2022 Canadian Student Wellbeing Study provides insight into shifting student sentiments
TORONTO, August 18, 2022 /CNW/ – The third chapter of the 2022 Canadian Student Well-Being Study commissioned by Studiosity, the global leader in online ethical study support for post-secondary institutions, and conducted independently by Angus Reidrevealed information about students’ current stress levels, their thoughts on withdrawing, and their optimism about the future.
This final chapter, which surveyed 1,014 post-secondary students in Canadaincludes information such as:
- 62% of students aged 18-21 report feeling stressed about studying/school work every day, compared to 48% of those aged 22+
- Domestic students express significantly more stress than international students, although international students are twice as likely to say it was difficult for them to be away from friends or family
- 40% of students have seriously considered dropping out of college, up 5% from 2021
- 51% of students describe their overall well-being as good or very good, up 6% from 2021
- 64% of Canadian post-secondary students remain at least somewhat optimistic about their job prospects after college or university
Teacher Judyth Sachsacademic director of Studiosity, says “Although two in five students have considered withdrawing from their college or university at some point, it is heartening to see that a large majority of students still feel optimistic about their future, up modestly from 2021. It is a testament to the universities that have focused on student safety and well-being during some of the toughest years, allowing students to feel supported and heard throughout the challenges of the pandemic. . »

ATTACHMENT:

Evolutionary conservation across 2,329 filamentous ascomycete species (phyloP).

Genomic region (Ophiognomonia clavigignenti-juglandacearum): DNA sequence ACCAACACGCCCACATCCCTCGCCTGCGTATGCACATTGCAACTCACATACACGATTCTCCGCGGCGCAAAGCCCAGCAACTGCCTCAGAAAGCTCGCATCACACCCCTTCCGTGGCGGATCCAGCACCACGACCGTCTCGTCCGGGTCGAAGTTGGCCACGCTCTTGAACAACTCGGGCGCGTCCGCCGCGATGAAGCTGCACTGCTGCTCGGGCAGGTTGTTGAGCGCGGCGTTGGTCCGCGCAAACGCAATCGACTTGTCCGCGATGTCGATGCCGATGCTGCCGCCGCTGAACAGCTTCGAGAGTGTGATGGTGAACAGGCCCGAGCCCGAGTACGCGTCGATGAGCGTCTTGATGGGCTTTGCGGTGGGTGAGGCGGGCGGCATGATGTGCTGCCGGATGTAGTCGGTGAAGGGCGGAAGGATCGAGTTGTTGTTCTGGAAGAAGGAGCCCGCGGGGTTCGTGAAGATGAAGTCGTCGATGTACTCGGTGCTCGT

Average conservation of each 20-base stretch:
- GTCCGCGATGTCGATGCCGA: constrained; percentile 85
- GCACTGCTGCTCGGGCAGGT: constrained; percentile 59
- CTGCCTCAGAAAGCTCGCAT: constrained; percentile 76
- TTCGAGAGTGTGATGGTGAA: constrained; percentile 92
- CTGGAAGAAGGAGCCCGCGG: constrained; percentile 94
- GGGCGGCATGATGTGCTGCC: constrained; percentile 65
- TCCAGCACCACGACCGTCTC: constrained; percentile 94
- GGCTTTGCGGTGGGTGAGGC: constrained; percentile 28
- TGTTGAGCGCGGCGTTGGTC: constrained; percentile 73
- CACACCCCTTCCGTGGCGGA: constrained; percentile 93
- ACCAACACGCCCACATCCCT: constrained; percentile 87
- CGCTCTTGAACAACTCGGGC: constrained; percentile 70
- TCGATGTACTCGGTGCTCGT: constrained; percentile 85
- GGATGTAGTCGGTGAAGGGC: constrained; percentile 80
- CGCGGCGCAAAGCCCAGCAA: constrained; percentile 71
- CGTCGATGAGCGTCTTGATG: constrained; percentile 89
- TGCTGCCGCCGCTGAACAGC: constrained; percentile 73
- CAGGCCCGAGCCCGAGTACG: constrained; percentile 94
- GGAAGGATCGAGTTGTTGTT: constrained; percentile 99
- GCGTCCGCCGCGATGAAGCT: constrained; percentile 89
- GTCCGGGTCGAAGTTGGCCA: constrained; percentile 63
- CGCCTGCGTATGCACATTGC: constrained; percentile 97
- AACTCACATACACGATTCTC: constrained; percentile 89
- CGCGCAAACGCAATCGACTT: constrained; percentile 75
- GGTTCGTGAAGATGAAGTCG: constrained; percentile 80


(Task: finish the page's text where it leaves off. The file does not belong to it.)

Regarding pessimism about job prospects after leaving college/university, there was a prevalence of comments about internships and co-op placements as ways to combat these feelings, as well as a desire to get a taste of real work scenarios. A student remarked“I think it’s overwhelming to get a job. I feel anxious because if I’m doing poorly in school, how am I supposed to get a good job.” Another student said, “My university is very job-oriented. I did 6 co-op placements that the university supported.”
Some students even go so far as to explain their struggle with motivation and confidence in their own abilities, as seen in the following comment: “Encouragement that graduating students who excel can be hired… I know that not all students can be guaranteed to be hired, but when the culture says no one is hired in a post-graduate school , it diminishes the quality of my work for fear of the future.”
This chapter on Student stress, intention to withdraw and optimism includes baseline data from the 2021 Canadian Student Wellbeing Study to understand the changing thoughts and feelings of students. The next few chapters include information on student study habits, the transition to post-secondary education, and more. Previous and future chapters can be downloaded at Studiosity.com/2022studentwellbeing.
About the 2022 Canadian Student Wellbeing Study
This survey was conducted among 1,014 current post-secondary students in Canada. The survey frame was balanced to ensure representation and statistical significance of gender and region in proportion to their overall share of the Canadian post-secondary student population. For comparison purposes only, a sample of this size would yield a margin of error of +/- 3.1 percentage points, 19 times out of 20. The survey was conducted in English and French.
Studiosity partners with universities to provide anytime, anywhere online study support to more than 1.6 million students in Canada, Australiaand the UK. Studiosity’s service connects students with subject matter experts to discuss and resolve questions, providing formative feedback through help, not answers. The company currently partners with over 250 institutions worldwide, providing fair academic support online when students need it, increasing opportunities for all.
To receive a copy of Chapter 3: Student stress, intention to withdraw and optimism or to request an interview with the professor Judyth Sachsplease contact:
Such. : 647-618-4719
E : [email protected]